Agony, but No Defeat
After Campbell Is Injured Before Halftime, Collins Rallies Redskins to Win Over Bears
Friday, December 7, 2007; Page E01
Safeties Vernon Fox and Pierson Prioleau kneeled and prayed on the field, Coach Joe Gibbs wore a look of deep concern from the sideline and quarterback Jason Campbell screamed in agony. The scene the Redskins hoped most to avoid during what already had been a season of tragedy and tumult -- their potential franchise quarterback being carted off the field -- became reality last night, overshadowing the game itself and Washington's tepid playoff pursuit.
Campbell was tackled from behind by Chicago Bears defensive ends Adewale Ogunleye and Mark Anderson -- who weigh 515 pounds combined -- and writhed on the grass, tugging at his left knee. He flipped off his helmet and soon was carted into the bowels of FedEx Field, grimacing while halfheartedly lifting his arm to acknowledge the crowd. The Redskins went on to a 24-16 victory over the Bears before a stadium pocked with empty seats (the announced attendance was 82,213), and by halftime Campbell's injury was diagnosed as a dislocated patella (kneecap), possibly ending his season, with the full scope of the injury to be determined after an MRI exam this morning.
Campbell, 25, has been absorbing regular abuse behind a piecemeal offensive line in recent weeks, and was knocked out of the game for one play earlier in the second quarter after taking a helmet to his throwing elbow. He was pounded on his left knee from the blind side in the preseason as well -- narrowly avoiding serious ligament damage -- but thriving in his first full season as a starting quarterback. With the Redskins losing four straight games to fall to the outskirts of the NFC postseason chase, Campbell's development already was of primary import to some, and Washington will look to seldom-used veteran Todd Collins, who excelled last night, to continue its playoff push behind center for at least a few more weeks.
"It's extremely tough," Gibbs said of Campbell's injury. "We've got a young guy that's working so hard progressing for us. But I think the good news is they don't think it's ligaments, and I'm hesitant about saying anything more than that."
Campbell left what was a scoreless game having completed 10 of 16 passes for 100 yards. He has earned praise from coaches and teammates for his poise, and threw 12 touchdowns with 11 interceptions this season while completing 60 percent of his passes. But Campbell also has struggled at times, showing a propensity for turnovers and late-game mistakes.
The Redskins (6-7, 4-5 vs. the NFC), playing for the second time in five days and still grieving for slain safety Sean Taylor, provided a reason for spectators to cheer after Campbell left the field. Before his departure, it had been an evening of unsightly football: There were 10 punts and three failed field goals in the first half, with Redskins place kicker Shaun Suisham missing two of them.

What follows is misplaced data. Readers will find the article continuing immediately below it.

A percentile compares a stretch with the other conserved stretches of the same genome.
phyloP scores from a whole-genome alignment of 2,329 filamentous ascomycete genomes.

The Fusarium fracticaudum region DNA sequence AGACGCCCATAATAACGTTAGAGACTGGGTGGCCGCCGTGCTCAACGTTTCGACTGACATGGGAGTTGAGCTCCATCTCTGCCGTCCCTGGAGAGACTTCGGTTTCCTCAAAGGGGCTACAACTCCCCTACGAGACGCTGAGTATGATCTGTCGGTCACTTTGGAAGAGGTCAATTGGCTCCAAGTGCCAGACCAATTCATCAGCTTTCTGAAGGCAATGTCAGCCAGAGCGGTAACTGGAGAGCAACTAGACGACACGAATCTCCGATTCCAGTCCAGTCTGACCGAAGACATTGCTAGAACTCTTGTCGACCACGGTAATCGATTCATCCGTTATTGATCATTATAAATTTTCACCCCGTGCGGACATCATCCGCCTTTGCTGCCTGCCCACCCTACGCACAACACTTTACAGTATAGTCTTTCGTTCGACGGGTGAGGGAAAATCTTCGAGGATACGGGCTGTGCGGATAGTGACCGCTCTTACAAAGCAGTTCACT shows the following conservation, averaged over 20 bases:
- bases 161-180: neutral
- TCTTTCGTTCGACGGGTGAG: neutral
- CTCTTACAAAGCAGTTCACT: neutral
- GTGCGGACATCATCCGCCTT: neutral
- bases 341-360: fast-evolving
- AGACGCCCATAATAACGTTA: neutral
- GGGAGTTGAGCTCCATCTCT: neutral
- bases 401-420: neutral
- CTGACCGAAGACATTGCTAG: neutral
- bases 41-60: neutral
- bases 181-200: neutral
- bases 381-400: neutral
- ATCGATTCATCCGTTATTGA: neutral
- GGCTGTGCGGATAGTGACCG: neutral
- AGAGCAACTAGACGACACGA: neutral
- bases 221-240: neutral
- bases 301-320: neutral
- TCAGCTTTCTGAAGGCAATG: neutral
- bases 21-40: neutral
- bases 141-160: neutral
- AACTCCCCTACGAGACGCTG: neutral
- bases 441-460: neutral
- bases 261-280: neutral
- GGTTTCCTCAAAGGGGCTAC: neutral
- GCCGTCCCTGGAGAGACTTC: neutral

The Bears (5-8) also lost their starting quarterback, Rex Grossman, in the first quarter to what appeared to be a serious knee injury when he was struck on the side of his left knee by defensive tackle Cornelius Griffin. Grossman's backup, Brian Griese, did not fare as well as Collins.
Griese was intercepted by cornerback Shawn Springs with 36 seconds left in the half, and Springs returned it 53 yards, putting Washington in the red zone. Springs, playing despite a bad back, anticipated the short out pattern. "I just wanted to get a quick jump on the ball," said Springs, who entered with two interceptions since 2005 but had two in the span of two drives last night.
On the first play after Springs's first interception, Collins (15 of 20 for 224 yards and two touchdowns -- a nearly perfect passer rating of 144.6), found backup tight end Todd Yoder wide open, and he rumbled into the end zone for a 7-0 lead. Collins, who has not started a game since 1997, threw his first regular season pass since 2004 last night and his first touchdown since Dec. 1, 2002.
"I don't think I've ever had a better performance [by a quarterback] coming off the bench," said Gibbs, who avoided matching the longest losing streak of his career.
The Redskins -- who blitzed with abandon, unlike they have most games this season -- went ahead 14-0 on the opening drive of the second half. Tailback Clinton Portis scampered 54 yards on a screen pass down to the Chicago 1, and fullback Mike Sellers punched it over the goal line two plays later.
Griese then threw for 70 yards on a 10-play drive that ended with a field goal -- over-aggressive rookie safety LaRon Landry's 13-yard personal foul keyed the drive -- and Bernard Berrian leapt over Springs in the end zone, making an acrobatic 17-yard touchdown catch to cut the lead to 14-10 entering the fourth quarter.
Tight end Chris Cooley, repeatedly exploiting seams in Chicago's zone defense, made catches of 33 yards and 20 yards to get the Redskins down to the 5, but their drive stalled there and they settled for a 23-yard field goal with just less than 12 minutes to play.
Chicago answered by using speedster Devin Hester to catch passes of 17, 16, 14 and 11 yards on a long drive, but the Bears' march stalled, too, and they ended up with just a field goal to make it 17-13.
The Redskins avoided any chance of another late-game collapse on the next drive, with Collins, 36, hitting tailback Ladell Betts for a 16-yard touchdown pass on third and six for an 11-point lead with less than three minutes to play. The pass-heavy drive was in stark contrast to most in the second half this season, with Gibbs often eschewing a conservative approach.
"It was not the typical Redskins drive at the end of the game," Cooley said. "Maybe we're learning from our past mistakes."